But what about further unreleased material from The Small Faces? “I don’t think there’s any…” McLagan interrupts himself. “Well, people always ask me about The Ronettes song; there’s one track that often comes up in interviews. But I don’t remember having ever heard, having ever recorded it. But apparently we cut ‘Be My Baby’ at some point. I don’t remember. But then I don’t remember cutting ‘Get Yourself Together,’ either! Paul Weller told me about that one,” he recalls. “No memory of it. And now I play it every show!” [That track was released as the French b-side to “Here Come the Nice,” and as an a-side in, of all places, Thailand. – bk] For his part, Jones hopes and believes that the multi-track masters for Ogden’s will someday turn up. And when that happens, he’d like to “remix the album with Glyn Johns.”

Jones says he has mixed emotions when listening to these long-lost tapes. “The great thing was really being able to go back in time. It’s like a window, an opportunity to step back into The Small Faces’ atmosphere. And he’s especially pleased with the remastering done on this new collection. “Existing technology has allowed us to add more bass [frequencies] and lead and top where it should be,” he says. “Over the years, with [other] people re-releasing it, they have not even cared what it sounded like. But now, it’s really brought out Ronnie Lane‘s bass playing. You can now hear what a great bass player he really was.” Kenney Jones believes that, with the release of Here Come the Nice, “wrongs have been put right.”

More information on Ian McLagan can be found at Kenney Jones tweets at @KenneyJones. The official Small Faces website – with details on the new box set – is here. And that new 4CD box set – Here Comes the Nice – is available exclusively from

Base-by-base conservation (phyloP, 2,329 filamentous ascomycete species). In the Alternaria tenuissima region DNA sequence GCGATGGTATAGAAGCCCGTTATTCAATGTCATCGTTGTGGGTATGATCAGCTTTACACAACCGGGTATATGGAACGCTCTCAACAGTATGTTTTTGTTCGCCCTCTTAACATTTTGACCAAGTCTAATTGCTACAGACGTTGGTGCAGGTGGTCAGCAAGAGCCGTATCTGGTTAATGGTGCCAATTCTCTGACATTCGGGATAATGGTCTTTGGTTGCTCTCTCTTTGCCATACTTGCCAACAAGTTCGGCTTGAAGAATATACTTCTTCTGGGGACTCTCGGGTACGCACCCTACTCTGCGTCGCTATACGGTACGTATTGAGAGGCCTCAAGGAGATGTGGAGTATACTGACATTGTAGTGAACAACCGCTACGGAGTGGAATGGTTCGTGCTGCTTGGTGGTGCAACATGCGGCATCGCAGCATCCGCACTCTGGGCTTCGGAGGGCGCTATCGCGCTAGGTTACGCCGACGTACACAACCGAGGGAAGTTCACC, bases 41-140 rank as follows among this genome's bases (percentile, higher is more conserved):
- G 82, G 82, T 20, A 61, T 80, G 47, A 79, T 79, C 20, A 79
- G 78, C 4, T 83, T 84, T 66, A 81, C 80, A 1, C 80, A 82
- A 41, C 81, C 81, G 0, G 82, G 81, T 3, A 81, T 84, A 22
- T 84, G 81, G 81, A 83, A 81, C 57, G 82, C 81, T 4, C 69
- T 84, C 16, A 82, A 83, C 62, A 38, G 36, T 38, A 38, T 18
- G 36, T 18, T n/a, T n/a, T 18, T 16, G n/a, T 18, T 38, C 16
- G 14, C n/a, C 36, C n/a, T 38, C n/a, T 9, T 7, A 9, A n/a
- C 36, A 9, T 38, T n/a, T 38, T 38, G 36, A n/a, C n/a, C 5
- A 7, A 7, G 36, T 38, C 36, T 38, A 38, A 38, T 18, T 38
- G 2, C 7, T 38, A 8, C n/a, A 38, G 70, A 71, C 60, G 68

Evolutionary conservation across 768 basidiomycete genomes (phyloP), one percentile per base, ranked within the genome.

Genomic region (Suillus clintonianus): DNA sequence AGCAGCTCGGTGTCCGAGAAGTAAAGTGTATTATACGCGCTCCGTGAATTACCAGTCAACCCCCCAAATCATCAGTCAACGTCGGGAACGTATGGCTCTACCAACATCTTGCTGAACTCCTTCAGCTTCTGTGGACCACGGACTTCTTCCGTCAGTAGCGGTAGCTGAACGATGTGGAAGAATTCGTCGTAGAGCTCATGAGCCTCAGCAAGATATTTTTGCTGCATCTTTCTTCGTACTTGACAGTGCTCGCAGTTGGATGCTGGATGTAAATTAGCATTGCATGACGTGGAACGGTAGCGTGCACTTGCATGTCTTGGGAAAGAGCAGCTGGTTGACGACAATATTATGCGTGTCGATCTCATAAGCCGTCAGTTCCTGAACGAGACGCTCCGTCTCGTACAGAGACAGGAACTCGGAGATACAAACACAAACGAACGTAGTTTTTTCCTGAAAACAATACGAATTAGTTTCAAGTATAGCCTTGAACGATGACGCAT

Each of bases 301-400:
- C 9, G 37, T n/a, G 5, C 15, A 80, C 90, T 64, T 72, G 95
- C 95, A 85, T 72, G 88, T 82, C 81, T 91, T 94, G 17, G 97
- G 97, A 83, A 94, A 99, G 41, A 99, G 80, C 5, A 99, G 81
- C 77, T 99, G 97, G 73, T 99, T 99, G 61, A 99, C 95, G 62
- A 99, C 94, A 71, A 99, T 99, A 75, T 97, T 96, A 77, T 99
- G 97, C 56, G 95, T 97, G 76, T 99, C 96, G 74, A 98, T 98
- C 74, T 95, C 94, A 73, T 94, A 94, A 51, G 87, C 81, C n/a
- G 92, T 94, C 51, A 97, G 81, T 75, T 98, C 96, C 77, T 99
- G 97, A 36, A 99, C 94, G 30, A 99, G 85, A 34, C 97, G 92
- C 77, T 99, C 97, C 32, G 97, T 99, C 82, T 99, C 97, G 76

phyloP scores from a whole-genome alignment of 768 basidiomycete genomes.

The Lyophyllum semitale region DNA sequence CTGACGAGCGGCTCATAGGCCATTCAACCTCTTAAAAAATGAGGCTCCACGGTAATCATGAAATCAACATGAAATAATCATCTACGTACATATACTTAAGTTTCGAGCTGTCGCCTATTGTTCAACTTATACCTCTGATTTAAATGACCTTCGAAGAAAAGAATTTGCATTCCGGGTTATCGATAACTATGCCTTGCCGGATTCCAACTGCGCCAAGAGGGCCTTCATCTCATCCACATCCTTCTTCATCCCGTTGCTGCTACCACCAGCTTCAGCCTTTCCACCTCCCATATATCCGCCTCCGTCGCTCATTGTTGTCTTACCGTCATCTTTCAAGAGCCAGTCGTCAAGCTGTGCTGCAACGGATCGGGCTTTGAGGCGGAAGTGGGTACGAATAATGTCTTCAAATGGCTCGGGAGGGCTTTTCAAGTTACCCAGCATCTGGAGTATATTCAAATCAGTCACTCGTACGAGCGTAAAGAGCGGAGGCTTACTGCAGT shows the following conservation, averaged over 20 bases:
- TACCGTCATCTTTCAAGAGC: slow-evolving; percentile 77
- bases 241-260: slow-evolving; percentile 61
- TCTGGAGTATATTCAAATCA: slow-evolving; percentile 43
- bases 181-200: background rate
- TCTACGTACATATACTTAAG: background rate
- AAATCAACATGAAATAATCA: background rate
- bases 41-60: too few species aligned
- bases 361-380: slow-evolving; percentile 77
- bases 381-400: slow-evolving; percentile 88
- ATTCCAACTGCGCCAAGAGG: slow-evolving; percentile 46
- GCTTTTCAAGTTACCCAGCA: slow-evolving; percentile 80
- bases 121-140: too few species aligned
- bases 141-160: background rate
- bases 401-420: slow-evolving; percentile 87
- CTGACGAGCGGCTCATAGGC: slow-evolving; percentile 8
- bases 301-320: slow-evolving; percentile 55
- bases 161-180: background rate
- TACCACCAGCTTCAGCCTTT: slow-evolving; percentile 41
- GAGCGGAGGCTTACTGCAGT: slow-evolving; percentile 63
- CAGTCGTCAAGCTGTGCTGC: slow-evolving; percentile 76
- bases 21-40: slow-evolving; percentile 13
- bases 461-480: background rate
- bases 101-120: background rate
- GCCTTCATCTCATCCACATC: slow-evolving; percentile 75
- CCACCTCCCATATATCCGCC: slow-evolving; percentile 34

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Here Come the Small Faces, Part Two

Thursday, February 20th, 2014

Continued from Part One

Kenney Jones believes that The Small Faces‘ four-way collaborative process affected the songs to a large degree. “A lot of ideas…if I was saying something, it might affect what they’d do. Steve [Marriott] or Ronnie [Lane] might come up with a hook based on what I’d said.”

Ian McLagan recalls the songwriting process that the band used. “Because we were on the road a lot, Steve and Ronnie were writing all the time. Particularly in the early days, Kenney and I shared a room, and Steve and Ronnie shared a room. So they would be working in their room. We didn’t spend much time apart; we loved each others’ company, and all we wanted to do was play music. So after a gig, we played guitars in the hotel rooms. But sometimes Steve would come in with a song – we didn’t do demos, really, not until later – like ‘All or Nothing.’ That one pretty much wrote itself, and it’s mostly him. And some were more Ronnie’s, and some were more of a collaboration.”